Global conservation efforts began in the 1950s in response to the rapid erosion of plant and animal genetic resources. A wide range of genetic resources of interest to food and agriculture have now been safeguarded and databases documenting this material continue to be built up.
Conservation is not an end in itself, but a means of ensuring that plant and animal genetic resources are available for use by present and future generations. The two basic approaches to conservation, once the resources are identified and characterized, are in situ and ex situ methods. In situ methods maintain plants and animals in their original habits whereas ex situ conservation maintains organisms outside their original habitats in facilities such as gene banks, cell cultures, botanical gardens or zoological parks. The two approaches are not mutually exclusive: different conservation systems can complement each other and ensure against the shortcomings of any one method. With the exception of the small number of varieties and breeds that are widely used, particularly in the developed world, experience shows that diversity is only secure when a variety of conservation strategies is employed.
Conserving plant genetic resources
Gene banks provide the principal means of storing plant genetic material. This ex situ system relies on three methods of storing the material:
Under ideal conditions, gene banks provide long-term but not indefinite storage. Both seeds and tissues deteriorate with age and plants must be grown periodically to generate fresh seeds and tissues for continued storage. Unfortunately, even the most sophisticated gene bank cannot always provide adequate security. Large collections of germplasm continue to be lost as a result of technical and financial shortcomings, or natural disasters. Power failures, inadequate documentation and evaluation, or failure to regenerate plants can result in massive losses of stored collections. Earthquakes, floods, social and political unrest also put gene banks at risk.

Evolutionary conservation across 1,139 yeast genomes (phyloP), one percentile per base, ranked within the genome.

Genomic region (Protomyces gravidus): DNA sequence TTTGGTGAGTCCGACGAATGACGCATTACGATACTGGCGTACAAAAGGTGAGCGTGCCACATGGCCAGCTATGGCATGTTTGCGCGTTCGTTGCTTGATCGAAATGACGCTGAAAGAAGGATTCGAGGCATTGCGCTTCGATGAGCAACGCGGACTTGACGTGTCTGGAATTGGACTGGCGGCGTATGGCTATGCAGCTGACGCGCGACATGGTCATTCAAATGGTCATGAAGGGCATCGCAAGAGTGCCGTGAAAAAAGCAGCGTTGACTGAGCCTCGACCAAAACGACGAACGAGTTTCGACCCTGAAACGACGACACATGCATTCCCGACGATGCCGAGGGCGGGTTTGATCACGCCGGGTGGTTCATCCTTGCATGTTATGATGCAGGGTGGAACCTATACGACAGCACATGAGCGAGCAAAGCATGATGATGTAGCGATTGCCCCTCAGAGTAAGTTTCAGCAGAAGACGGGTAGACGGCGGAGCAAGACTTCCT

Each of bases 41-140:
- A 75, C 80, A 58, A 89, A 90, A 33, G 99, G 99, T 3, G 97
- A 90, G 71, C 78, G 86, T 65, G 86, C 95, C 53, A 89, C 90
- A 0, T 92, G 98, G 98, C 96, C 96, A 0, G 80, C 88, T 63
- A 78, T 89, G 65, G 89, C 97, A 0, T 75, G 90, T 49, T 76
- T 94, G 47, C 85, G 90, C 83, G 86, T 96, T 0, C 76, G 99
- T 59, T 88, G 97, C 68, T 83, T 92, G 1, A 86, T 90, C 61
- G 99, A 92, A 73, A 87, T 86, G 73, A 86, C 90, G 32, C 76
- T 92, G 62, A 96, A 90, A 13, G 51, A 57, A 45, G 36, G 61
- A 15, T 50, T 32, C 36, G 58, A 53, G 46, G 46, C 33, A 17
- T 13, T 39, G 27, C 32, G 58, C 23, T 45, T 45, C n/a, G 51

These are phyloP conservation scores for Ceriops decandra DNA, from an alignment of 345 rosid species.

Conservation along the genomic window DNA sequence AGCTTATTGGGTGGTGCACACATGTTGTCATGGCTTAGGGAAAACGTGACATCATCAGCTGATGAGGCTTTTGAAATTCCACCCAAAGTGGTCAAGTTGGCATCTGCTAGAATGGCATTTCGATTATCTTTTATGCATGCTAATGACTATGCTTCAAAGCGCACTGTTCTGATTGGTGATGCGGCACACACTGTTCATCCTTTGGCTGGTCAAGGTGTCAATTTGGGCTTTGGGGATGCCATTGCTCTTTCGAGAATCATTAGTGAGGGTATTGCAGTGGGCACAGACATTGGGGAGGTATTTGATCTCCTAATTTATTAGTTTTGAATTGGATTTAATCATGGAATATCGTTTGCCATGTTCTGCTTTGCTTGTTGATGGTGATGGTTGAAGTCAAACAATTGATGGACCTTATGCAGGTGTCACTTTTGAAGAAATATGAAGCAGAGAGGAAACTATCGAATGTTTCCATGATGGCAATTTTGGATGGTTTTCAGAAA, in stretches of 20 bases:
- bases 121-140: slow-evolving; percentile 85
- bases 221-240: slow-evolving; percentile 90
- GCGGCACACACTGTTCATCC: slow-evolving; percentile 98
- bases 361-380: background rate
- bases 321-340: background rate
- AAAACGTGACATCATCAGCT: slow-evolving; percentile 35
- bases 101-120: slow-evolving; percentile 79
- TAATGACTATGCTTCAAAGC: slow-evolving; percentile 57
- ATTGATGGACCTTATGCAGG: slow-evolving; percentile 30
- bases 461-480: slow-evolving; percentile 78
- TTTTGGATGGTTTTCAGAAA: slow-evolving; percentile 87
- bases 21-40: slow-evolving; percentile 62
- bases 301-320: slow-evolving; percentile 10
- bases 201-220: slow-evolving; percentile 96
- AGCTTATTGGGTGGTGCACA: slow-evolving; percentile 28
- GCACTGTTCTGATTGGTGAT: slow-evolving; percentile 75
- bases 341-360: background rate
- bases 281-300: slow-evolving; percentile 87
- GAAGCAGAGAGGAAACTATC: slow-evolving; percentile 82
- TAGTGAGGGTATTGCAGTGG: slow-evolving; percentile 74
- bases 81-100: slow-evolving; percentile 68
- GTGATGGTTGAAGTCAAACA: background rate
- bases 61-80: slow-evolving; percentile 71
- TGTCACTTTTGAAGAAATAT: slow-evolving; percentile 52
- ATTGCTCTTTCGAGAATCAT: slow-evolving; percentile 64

The biggest shortcoming of ex situ gene banks is that, once stored, plants are removed from the evolutionary process that they undergo in nature. There is no pressure from changing natural conditions or competition with other species. The ultimate aim of conservation is to maintain a dynamically evolving system. Therefore, while gene banks will continue to be vital to conservation, complementary systems, including in situ methods, are likely to assume greater importance in the future.
Conserving animal genetic resources
Ex situ conservation of animal genetic resources includes “cryogenic preservation techniques” — the collection and freezing in liquid nitrogen of semen, ova or embryos, or the preservation of DNA segments in frozen blood or other tissues. It also encompasses the captive breeding of wild or domesticated species in zoos or other locations away from their natural environment. Ex situ gene banks have similar advantages and disadvantages to those used to hold plant germplasm.
In situ conservation enables animal populations to continue to evolve and be selected for use in their natural environments. It is particularly important for species or within geographical regions where cryogenic preservation is not well developed or available. In situ conservation can be carried out at any level, in any country, without the need for special skills or technology. Properly planned, it can incorporate farmer and industry breeding as well as continued use of the resources.